The wheels on the bus go 'round and 'round.
But not without some concerns from the Faribault County Board of Commissioners.
On Tuesday, March 7, the board voted to authorize a $30,000 advance payment to the Faribault and Martin County Transit Board, answering transit director Jeremy Monahan's call for help in confronting a projected cash-flow shortfall.
The vote was preceded, however, by warnings of caution from commissioner Tom Warmka, as well as brief, albeit prominent, questions regarding the feasibility of the county's long-term involvement with the public bus service.
"This makes me very darn nervous," Warmka said. "This is a money pit."
Warmka was part of a transit board meeting on Feb. 22, when commissioners from both Martin and Faribault counties pledged to aid the transit with a combined total of $60,000, so Monahan's request was not a surprise. And the shortfall that prompted the advance payment, he acknowledged, is "not necessarily (the transit's) fault since federal money isn't coming in" on time.
Commissioner Tom Loveall reiterated that, as fellow commissioner Bill Groskreutz did during the transit's own meeting in February.
"Now, when the money is short, it just moves more transparently," Loveall said, noting that financial hiccups were not nearly as apparent before Faribault and Martin counties took over the bus service operation in October 2016.
Still, Warmka did not hesitate to make his concerns known.
"We're going to have to figure out a way to get these buses profit-neutral," he said. "I know we're not trying to make money off them, but what if this becomes an ongoing thing?"
If the county was called upon year after year for financial assistance and was not happy about it, Loveall noted, there is not necessarily anything stopping the commissioners from "bailing out of" obligations to fund the transit operation, which it assumed in 2016 after Fairmont's Fairlakes Transportation opted to terminate its own service contract.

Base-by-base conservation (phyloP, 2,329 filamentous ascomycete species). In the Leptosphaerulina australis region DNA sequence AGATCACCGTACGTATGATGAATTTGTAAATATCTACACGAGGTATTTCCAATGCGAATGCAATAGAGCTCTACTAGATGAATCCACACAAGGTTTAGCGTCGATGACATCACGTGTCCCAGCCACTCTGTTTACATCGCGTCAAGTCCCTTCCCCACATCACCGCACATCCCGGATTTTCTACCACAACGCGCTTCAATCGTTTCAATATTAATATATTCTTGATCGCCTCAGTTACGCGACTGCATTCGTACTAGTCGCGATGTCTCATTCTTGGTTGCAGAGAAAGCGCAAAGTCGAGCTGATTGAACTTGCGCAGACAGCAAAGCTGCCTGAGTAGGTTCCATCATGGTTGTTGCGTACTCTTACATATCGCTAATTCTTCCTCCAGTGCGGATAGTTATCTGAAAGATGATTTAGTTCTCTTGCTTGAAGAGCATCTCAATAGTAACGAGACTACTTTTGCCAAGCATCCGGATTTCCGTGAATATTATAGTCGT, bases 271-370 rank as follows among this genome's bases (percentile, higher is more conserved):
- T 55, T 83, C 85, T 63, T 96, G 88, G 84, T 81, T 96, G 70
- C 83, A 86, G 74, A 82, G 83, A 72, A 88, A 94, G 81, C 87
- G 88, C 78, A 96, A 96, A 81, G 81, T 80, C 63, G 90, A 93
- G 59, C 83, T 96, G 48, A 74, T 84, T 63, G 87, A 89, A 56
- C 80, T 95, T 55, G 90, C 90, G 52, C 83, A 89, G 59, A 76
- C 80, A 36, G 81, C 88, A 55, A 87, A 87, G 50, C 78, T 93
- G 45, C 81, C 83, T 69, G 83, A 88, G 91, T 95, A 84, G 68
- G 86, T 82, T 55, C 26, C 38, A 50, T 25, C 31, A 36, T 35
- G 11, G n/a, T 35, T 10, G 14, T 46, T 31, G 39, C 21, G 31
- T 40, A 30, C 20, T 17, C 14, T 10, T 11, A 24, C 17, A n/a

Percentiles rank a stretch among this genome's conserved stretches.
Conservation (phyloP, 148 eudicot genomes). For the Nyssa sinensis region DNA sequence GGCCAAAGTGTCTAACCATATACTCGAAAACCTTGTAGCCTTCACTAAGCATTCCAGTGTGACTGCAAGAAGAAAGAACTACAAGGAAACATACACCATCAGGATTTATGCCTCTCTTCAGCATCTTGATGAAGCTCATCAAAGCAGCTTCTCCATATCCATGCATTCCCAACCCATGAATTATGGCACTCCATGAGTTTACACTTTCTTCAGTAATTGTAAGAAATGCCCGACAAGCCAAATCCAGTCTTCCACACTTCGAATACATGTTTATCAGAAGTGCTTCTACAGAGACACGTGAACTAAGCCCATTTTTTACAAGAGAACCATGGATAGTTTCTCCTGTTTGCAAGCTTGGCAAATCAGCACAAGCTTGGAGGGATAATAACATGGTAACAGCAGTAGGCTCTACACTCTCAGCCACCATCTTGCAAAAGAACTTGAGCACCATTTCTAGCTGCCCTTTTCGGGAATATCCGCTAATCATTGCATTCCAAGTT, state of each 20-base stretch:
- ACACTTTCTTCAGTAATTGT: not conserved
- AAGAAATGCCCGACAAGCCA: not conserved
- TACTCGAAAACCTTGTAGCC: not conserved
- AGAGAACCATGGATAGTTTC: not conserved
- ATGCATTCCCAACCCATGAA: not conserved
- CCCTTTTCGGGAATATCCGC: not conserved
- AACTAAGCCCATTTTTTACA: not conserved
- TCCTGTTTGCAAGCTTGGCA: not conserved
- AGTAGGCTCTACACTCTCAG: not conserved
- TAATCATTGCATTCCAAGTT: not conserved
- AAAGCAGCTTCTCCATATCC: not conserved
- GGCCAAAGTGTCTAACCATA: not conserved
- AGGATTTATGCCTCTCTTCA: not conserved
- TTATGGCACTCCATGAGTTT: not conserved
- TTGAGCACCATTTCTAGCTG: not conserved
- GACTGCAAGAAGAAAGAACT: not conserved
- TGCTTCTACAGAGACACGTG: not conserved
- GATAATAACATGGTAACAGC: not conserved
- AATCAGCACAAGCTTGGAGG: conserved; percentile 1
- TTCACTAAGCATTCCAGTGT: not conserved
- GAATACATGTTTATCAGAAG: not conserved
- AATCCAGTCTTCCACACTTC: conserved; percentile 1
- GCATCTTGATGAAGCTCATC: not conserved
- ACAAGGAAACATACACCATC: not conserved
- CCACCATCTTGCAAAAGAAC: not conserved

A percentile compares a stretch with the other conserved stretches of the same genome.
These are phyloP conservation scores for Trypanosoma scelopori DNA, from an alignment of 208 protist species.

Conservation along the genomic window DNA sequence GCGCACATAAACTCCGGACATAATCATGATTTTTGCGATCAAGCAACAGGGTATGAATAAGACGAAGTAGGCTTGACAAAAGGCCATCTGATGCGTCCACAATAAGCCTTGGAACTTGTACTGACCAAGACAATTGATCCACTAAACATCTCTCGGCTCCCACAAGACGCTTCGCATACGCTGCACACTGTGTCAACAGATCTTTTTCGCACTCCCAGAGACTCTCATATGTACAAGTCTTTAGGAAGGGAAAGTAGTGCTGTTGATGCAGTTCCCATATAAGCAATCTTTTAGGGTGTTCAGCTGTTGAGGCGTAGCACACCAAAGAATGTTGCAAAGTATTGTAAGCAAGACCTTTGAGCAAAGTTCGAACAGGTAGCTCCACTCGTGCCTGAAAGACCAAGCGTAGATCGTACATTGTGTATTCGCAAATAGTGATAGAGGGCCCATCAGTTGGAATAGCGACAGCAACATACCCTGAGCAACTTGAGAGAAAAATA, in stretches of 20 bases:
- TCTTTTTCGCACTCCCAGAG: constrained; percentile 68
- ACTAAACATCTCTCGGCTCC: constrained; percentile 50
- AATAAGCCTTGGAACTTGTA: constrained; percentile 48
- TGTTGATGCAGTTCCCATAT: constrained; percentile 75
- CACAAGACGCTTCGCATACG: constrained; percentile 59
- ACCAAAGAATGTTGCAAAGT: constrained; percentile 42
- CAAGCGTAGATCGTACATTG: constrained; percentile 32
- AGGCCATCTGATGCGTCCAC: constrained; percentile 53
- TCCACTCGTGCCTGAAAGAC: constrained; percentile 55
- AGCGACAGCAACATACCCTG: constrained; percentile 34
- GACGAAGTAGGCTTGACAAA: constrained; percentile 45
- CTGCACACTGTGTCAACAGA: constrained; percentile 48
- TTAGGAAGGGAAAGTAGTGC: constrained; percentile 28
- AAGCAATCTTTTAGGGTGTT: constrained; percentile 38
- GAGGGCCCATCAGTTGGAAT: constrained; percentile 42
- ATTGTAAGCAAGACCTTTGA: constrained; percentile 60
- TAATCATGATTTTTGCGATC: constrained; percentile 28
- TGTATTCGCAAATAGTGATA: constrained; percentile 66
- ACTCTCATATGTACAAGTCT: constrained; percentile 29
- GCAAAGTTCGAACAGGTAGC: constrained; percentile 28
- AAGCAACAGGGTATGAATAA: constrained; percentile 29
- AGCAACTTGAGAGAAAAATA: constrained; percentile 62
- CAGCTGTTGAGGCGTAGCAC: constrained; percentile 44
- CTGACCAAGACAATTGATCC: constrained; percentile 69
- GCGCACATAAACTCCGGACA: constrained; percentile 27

"Right now, it's a question of maintaining it," Loveall said, "but we can always vote to get out of it."
Monahan, though, assured the commissioners that he would work to pay back the $30,000 advance as soon as July.
Detailing plans to improve the bus service's ridership, which he said had "growing" numbers at the start of the year, Monahan again noted that those improvement plans were often sidelined in recent months as the transit became an in-house operation.
The $30,000 from Faribault County, then, allows Monahan and Co. to avoid a negative funds balance from the middle of March to some time in April, when the transit is expected to be without anticipated federal funds.
"It's much better to deal with it now than to be writing bouncing checks," Groskreutz said.
And if the problems continue long after the county's big-money assistance?
The commissioners did not rule out revisiting their contributions to the transit, but they also agreed that any significant change to the service would not come without controversy.
"I was told, 'Don't mess with the bus,'" said commissioner Greg Young. "People count on this bus service."
With $30,000 headed the transit's way, people can count on it a little longer.
At Tuesday's meeting, the County Board also:
Approved a resolution to finalize payment for Wells' Safe Routes to School construction project as well as other plans outlined by county engineer Mark Daly.
As requested by Daly, the board authorized opening the bidding process for various seal coat oil, microsurfacing, striping and overlay road projects starting March 30.
And it signed off on Daly's plan to open bids for a County Road 32 project in Wells starting July 2017. That construction would cost an estimated $312,000.
Heard staff updates from Central Services director Dawn Fellows, who said that four candidates will be interviewed for a vacant assistant county engineer position.